Spreading rabies and an odd sort of wisdom
Once upon a time, a friend gave me a copy of the book Please Kill Me: The Uncensored Oral History of Punk.
This friend and I were very into punk and wanted all the details: the first time Iggy Pop got onstage and rolled around shirtless in broken glass, a Who’s Who of the social outcasts who turned CBGB from a moldering barroom to the epicenter of a new underground culture.
We got those details, delivered in direct quotations from people who were there. The entire book is constructed in quotation after quotation without a single footnote or line of prose. It’s amazing—it reads like a novel.
Chuck Palahniuk’s new book is a novel, of course, but it’s amazing—it’s written like an oral history, with a complicated matrix of characters and events.
This is the life story of the legendary Buster “Rant” Casey, told by those who knew him in their own words—and let me tell you, it’s more disturbing than anything I remember the Dead Boys doing.
Rant was born to a loving young mother and a brutal father in some backwater called Middleton, which is characterized by “ratty sofas abandoned on porches.”
Early on we learn that Rant became “the worst Patient Zero in the history of disease” and “a kind of naturopathic serial killer” responsible for a rabies epidemic he started on purpose.
You see, as a teenager Rant takes to sticking his arm down deep into animal holes, groping for fur and hoping to get bitten. This is his idea of a good time, and the fact that he gets bitten dozens upon dozens of times inoculates him so that when he contracts rabies, it doesn’t kill him, and he goes around spreading it. Rant, it seems, is popular with the girls.
In telling this utterly bizarre tale, a story that only gets heavier as it goes on, Rant’s friends and family give their recollections of the twisted things he did as a kid and young adult before his violent death, stories as improbable as the all-American tall tale, only really gross.
Gross, but fiercely smart, and in Palahniuk’s signature way of raging against the deadening sterility of modern life. Once Rant leaves Middleton for “the city,” already infected with rabies, he gets involved with the Party Crashers. Bored with life and looking to meet people (!), the Crashers play bumper cars with their real cars, smashing into each other in an elaborate game that’s part prank, part performance art, part bonding ritual. Sometimes the players even dress up and pretend to be part of wedding parties: Picture both men and women dressed as brides “throwing white rice to hurt.”
Palahniuk excels at this kind of black humor, and it permeates the novel. Some of the jokes are delicious, Six Feet Under-esque moments in which any topic is fair game, even monitoring the car radio for songs to die to. “If your car skids into oncoming traffic, and you die listening to the Archies sing ‘Sugar Sugar,’ it’s your own damn laziness.”
But the point of Party Crashing is certainly not to die, but to feel more alive, a theme that won’t surprise readers familiar with Palahniuk’s work. Says one crasher: “Isn’t it like a gift, somebody slamming you? Don’t you get out of the car all shaky and shocked? Like you’re a baby getting born?”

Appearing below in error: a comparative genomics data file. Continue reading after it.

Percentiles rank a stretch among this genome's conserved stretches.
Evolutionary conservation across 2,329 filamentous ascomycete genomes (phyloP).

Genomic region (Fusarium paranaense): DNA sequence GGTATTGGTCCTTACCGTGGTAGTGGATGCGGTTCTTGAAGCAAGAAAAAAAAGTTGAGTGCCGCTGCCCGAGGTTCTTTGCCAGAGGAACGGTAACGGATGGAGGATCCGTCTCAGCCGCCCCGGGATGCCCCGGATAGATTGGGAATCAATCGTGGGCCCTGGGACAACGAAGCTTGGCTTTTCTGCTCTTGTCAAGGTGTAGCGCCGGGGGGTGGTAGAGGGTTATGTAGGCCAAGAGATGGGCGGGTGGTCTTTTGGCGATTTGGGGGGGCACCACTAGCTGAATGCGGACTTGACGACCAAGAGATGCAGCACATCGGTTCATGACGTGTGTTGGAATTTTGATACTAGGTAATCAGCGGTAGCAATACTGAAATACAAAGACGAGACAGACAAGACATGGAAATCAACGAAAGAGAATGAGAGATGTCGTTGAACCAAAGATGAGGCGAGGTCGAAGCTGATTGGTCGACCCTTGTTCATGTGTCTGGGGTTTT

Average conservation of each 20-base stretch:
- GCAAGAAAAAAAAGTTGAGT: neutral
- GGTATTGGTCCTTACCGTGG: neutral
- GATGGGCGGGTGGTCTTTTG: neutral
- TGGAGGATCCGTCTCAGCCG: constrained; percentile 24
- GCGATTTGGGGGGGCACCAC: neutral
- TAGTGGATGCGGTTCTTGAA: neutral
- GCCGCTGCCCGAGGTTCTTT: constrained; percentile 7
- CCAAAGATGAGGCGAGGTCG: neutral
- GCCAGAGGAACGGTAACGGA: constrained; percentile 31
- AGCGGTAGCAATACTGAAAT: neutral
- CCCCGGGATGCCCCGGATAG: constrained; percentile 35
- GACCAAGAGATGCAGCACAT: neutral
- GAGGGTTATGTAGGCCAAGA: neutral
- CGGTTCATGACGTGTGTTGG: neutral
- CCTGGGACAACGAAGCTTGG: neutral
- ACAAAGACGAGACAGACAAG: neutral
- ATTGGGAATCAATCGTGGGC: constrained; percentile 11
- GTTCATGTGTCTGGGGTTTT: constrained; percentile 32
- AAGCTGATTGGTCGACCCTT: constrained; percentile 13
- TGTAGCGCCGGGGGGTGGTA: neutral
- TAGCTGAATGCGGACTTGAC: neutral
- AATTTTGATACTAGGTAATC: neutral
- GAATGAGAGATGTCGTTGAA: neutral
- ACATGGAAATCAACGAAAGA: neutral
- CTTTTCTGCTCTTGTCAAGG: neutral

Through the words of Rant’s more thinky friends, Palahniuk makes social commentary on topics from disease epidemic conspiracy theories, which I found fascinating, to the emptiness of ritual in modern society, which felt like more of a retread. On a Halloween party: “Eating cake flavored with artificial vanilla. Celebrating a harvest that didn’t occur anymore. Fruit punch that came from a factory. ...”
OK, we’ve got to get ourselves back to the garden.
We get it.
Luckily, Palahniuk pushes his insights further than this, conferring a sense of amazement at the utter weirdness of the world we live in. That, and a Zen-like acceptance (enjoyment?) of the violence inherent to human nature. But what seems to be his foregone conclusion—that we all rubberneck, are all voyeurs of the twisted car wrecks on the highway of life—makes parts of the book a bit stomach-flipping to those of us who don’t take quite as much pleasure in that idea.
But! Despite all the horror-story horribleness—descriptions of the way disease ruins the body, sinister images of pet dogs turning on their owners or of black widow spiders lurking in piles of unused clothing—this novel is, improbable as it sounds, shot through with a stirring feeling of hopefulness.
“We won’t never be as young as we is tonight,” one friend quotes Rant as saying. It’s just one of the killer’s many uplifting sentiments.
No, really. He’s a life-loving guy. It’s the world around him that’s spooky, we discover, as the novel tumbles down a rabbit hole of time travel and futuristic (though not hard to imagine) governments that get their kicks by watching people suffer. It’s a rare novel that’s as funny and as brain-bending as this one. Buckle up.
"Deep at the existentialist heart of this story there's a solemn treatise on the socially inequitable struggles between the worlds of the child and the adult.READ the article